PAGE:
Nutrition as a Tool to Control Periodontal Diseases in Dogs and Cats
Patrícia MassaeOba, Mariana Fragoso Rentas, Thiago Henrique Vendramini and Marcio Antonio Brunetto*
School of Veterinary Medicine and Animal Science, University of Sao Paulo (USP), Brazil
Submission: December 14, 2017; Published: January 12, 2018
*Corresponding author: Marcio Antonio Brunetto, School of Veterinary Medicine and Animal Science, University of Sao Paulo (USP), Brazil, Tel: +55 19 3565 4226; Email: email@example.com
How to cite this article: Patrícia M O, Mariana F R, Thiago H V, Marcio A B. Nutrition as a Tool to Control Periodontal Diseases in Dogs and Cats. Nutri Food Sci Int J. 2018; 4(4): 555642. DOI: 10.19080/NFSIJ.2018.04.555642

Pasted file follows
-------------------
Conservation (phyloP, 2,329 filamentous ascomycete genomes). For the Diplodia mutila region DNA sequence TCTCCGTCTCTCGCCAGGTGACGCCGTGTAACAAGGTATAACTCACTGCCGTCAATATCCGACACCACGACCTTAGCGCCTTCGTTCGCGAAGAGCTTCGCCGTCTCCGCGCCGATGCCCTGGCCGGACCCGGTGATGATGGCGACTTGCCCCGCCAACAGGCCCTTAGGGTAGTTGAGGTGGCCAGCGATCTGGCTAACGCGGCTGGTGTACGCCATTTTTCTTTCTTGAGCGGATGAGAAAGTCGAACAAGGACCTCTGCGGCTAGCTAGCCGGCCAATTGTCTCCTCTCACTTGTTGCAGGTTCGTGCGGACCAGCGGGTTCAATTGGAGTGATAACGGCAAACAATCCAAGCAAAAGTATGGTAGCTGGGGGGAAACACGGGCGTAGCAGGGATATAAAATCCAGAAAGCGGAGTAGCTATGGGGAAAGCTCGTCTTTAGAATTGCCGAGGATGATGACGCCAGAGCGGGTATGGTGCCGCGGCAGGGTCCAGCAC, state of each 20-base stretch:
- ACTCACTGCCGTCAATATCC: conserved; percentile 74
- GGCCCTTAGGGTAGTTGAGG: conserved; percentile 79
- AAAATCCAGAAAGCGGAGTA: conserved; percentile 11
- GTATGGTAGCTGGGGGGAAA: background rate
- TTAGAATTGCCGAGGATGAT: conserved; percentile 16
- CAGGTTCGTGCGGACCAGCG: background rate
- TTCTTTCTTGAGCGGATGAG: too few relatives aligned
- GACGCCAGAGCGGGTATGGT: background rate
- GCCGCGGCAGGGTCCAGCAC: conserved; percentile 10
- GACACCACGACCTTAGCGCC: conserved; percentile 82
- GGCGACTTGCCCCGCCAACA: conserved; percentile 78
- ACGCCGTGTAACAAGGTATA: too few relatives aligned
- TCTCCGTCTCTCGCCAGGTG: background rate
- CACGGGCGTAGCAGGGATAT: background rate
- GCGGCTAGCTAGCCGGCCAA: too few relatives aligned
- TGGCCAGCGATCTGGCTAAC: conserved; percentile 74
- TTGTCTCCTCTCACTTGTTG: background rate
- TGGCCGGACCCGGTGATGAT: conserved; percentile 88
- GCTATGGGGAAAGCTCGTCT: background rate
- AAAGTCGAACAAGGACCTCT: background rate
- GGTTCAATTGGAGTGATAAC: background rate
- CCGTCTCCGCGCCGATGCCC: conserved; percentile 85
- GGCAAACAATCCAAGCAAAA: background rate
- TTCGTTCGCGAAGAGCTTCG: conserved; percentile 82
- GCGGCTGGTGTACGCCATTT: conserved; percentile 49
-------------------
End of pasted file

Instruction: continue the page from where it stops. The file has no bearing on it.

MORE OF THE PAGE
The relationship between food and alteration in oral health has been studied. Whether the mechanical effect of the food on the bacterial plaque, the use of additives to control the plaque calcification or even supplements capable of modulating the oral micro biota, all these techniques have already been tested to maintain or improve the oral health in pets. It is well established that soft foods are associated with increased frequency and severity of periodontal diseases, and that harder diets promote a mechanical removal of bacterial plaque. The phosphate salts have anti-calculus forming properties, and it has been used by the pet food industry for years. Igy-GP blocks the effect of gingipain and improves the oral health of cats and dogs. Omega-3 can be an allele in controlling the inflammation caused by periodontal disease.
Keywords: Oral health; Supplement; Diet